"I have tried to do what is true and not ideal."


Toulouse-Lautrec, Henri de (1864-1901). Many immortal painters lived and worked in Paris during the late 19th century. They included Degas, Cézanne, Gauguin, Van Gogh, Seurat, Renoir, and Toulouse-Lautrec. Toulouse-Lautrec observed and captured in his art the Parisian nightlife of the period.

Henri de Toulouse-Lautrec was born on Nov. 24, 1864, in Albi, France. He was an aristocrat, the son and heir of Comte Alphonse-Charles de Toulouse and last in line of a family that dated back a thousand years. Henri's father was rich, handsome, and eccentric. His mother was overly devoted to her only living child. Henri was weak and often sick. By the time he was 10 he had begun to draw and paint.

At 12 young Toulouse-Lautrec broke his left leg and at 14 his right leg. The bones failed to heal properly, and his legs stopped growing. He reached young adulthood with a body trunk of normal size but with abnormally short legs. He was only 1.5 meters tall.

Deprived of the kind of life that a normal body would have permitted, Toulouse-Lautrec lived wholly for his art. He stayed in the Montmartre section of Paris, the center of the cabaret entertainment and bohemian life that he loved to paint. Circuses, dance halls and nightclubs, racetracks... all these spectacles were set down on canvas or made into lithographs.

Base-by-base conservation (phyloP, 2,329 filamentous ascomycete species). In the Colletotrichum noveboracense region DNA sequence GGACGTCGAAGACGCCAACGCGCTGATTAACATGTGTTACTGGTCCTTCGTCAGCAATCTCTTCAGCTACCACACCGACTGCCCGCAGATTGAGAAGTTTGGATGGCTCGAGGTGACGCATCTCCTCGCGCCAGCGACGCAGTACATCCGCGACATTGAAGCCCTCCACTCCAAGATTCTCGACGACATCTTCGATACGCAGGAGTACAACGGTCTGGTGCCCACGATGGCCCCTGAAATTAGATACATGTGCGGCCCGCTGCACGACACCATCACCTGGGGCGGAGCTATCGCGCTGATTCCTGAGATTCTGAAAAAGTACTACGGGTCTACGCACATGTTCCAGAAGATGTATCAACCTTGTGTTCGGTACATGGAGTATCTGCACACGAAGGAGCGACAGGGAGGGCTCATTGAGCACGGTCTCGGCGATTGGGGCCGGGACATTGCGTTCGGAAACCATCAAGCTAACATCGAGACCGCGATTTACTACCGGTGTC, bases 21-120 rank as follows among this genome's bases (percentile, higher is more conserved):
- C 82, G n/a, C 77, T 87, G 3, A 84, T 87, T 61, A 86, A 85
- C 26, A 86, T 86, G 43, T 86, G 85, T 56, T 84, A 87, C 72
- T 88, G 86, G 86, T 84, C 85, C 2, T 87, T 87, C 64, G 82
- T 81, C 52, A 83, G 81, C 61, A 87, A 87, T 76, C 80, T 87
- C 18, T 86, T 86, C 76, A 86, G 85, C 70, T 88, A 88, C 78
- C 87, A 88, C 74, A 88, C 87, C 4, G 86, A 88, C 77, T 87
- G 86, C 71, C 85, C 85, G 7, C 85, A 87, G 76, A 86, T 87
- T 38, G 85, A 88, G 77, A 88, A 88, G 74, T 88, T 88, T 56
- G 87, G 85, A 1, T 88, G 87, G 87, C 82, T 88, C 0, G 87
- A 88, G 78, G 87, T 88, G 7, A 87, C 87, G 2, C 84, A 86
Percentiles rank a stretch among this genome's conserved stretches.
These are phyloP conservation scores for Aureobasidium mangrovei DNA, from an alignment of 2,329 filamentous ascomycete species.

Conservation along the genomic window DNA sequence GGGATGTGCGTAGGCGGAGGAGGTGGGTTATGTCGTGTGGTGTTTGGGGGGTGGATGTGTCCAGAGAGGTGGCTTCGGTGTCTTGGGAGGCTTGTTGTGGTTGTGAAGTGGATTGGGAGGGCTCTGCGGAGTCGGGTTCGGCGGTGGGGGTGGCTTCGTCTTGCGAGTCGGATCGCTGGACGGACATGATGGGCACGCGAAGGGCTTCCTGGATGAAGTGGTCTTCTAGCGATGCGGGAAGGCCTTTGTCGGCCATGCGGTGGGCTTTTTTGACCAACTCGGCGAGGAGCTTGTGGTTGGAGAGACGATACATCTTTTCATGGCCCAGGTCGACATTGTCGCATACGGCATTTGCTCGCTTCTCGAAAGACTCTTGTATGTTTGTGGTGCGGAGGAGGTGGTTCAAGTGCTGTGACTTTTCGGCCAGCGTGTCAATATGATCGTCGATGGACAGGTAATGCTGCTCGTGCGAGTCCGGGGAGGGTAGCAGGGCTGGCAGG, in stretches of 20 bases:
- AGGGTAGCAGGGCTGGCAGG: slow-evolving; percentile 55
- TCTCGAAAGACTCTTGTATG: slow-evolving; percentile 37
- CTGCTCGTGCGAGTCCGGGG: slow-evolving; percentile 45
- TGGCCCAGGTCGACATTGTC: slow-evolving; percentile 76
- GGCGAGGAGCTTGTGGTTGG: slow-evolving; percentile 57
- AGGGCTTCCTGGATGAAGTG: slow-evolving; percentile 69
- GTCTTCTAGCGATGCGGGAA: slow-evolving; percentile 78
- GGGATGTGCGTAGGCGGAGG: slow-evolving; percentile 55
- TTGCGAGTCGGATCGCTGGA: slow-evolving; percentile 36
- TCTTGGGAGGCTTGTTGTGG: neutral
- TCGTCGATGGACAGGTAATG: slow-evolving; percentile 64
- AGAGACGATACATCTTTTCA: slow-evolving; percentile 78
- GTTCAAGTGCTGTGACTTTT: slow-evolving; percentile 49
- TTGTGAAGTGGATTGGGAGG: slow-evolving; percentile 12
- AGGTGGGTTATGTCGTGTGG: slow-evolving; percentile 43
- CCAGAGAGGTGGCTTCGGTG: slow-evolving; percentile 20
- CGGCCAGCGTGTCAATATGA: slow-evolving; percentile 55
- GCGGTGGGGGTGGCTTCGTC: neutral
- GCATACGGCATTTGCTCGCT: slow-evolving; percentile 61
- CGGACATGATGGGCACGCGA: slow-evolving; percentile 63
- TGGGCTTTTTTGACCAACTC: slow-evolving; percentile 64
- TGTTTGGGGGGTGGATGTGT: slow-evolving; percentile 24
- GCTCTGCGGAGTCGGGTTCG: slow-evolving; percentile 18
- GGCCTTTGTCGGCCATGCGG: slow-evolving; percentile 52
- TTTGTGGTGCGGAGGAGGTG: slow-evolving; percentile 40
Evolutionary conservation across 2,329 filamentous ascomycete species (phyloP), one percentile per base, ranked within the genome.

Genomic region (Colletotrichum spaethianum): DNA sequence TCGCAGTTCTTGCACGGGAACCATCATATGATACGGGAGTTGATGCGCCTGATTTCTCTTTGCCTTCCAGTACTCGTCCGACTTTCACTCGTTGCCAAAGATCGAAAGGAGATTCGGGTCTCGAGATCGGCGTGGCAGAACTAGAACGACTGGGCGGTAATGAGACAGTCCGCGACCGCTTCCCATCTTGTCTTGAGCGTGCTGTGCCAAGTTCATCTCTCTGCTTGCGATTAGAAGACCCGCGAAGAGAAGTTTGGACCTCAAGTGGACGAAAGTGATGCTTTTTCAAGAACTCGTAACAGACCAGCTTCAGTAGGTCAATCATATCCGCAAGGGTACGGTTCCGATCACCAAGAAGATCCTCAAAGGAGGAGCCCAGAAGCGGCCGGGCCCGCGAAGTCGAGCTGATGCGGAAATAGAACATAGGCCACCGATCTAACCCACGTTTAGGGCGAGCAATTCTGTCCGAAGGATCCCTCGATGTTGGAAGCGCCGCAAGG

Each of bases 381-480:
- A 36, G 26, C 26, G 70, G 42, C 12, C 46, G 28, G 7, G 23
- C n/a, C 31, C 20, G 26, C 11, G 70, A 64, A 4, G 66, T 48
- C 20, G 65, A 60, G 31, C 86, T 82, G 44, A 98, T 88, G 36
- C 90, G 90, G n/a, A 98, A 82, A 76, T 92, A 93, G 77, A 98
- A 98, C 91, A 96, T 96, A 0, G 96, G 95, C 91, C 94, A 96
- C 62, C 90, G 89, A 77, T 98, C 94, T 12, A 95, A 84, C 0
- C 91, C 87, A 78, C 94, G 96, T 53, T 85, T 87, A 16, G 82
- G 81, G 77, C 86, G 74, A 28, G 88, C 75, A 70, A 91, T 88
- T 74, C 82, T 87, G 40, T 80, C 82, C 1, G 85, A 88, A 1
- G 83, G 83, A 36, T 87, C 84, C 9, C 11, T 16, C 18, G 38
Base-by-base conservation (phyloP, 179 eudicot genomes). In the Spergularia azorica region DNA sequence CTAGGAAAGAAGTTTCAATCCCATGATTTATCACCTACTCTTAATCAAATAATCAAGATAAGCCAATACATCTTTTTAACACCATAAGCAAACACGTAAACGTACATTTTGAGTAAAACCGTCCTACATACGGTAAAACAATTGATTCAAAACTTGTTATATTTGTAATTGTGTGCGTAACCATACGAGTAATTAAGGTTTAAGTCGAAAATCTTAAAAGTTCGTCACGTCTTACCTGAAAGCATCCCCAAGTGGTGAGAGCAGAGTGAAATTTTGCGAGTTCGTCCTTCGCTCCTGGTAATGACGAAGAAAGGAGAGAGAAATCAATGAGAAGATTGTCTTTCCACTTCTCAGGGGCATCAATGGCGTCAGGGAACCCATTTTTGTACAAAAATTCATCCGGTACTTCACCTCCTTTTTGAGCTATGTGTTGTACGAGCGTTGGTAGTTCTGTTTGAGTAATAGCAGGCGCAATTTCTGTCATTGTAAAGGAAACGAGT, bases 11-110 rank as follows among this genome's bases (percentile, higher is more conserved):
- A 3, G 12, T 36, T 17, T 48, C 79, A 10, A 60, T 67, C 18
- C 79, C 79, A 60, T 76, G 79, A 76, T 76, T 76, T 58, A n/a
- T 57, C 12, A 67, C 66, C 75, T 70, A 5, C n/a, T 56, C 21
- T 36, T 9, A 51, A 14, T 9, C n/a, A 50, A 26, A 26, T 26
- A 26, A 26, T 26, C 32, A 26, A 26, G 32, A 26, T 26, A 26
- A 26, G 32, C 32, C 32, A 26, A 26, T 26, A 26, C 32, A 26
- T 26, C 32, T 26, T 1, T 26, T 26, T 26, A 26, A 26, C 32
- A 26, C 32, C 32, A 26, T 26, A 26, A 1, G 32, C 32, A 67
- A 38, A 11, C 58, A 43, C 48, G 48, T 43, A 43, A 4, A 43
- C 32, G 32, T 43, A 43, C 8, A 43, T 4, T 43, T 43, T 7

Toulouse-Lautrec was very much a part of all this activity. He would sit at a crowded nightclub table, laughing and drinking, and at the same time he would make swift sketches. The next morning in his studio he would expand the sketches into bright-colored paintings.

In order to become a part of the Montmartre life, as well as to protect himself against the crowd's ridicule of his appearance, Toulouse-Lautrec began to drink heavily. In the 1890s the drinking started to affect his health. He was confined to a sanatorium and to his mother's care at home, but he could not stay away from alcohol. Toulouse-Lautrec died on September 9, 1901, at the family chateau of Malrome. Since then his paintings and posters - particularly the Moulin Rouge group - have been in great demand and bring high prices at auctions and art sales.


"Ambassadeurs: Aristide Bruant" (1892) Lithograph in six colors, 141 x 98 cm. Private collection.



"Moulin Rouge (Dressage des nouvelles par Valentin la Désossé)" (1889/90) Oil on canvas, 115 x 150 cm - 45.3 x 59 in. Philadelphia Museum of Art, USA.




"Marcelle Lender doing the bolero in Chilperic" (1895-96) Oil on canvas, 145 x 149 cm - 57 1/8 x 59 in. Private collection.




"Juliette Pascal" (1887)




"The Laundry Worker" (1884-88) Oil on canvas, 93 × 75 cm - 36.61 × 29.53 in. Private collection.




"Salon at the Rue des Moulins" (1894) Oil on canvas.




"Portrait of Vincent van Gogh" (1887) Pastel on cardboard, 54 × 45 cm - 21.3 × 17.7 in. Van Gogh Museum, Amsterdam, The Nederlands.




"The Bed (Le lit)" (1893) Oil on cardboard, 54 × 70.5 cm - 21.3 × 27.8 in. Musée d'Orsay, Paris, France.




"Au Cirque: Cheval et singe dressés" (1881) Colored and black pencil  on canvas, 43,4 x 25,5 cm. The Fogg Art Museum, Harvard University, USA.




"Au Cirque: the Amazon" (1888)

Text source: 'Webmuseum' (www.ibiblio.org/wm).

Related Artists:


Related Term: Lithography.


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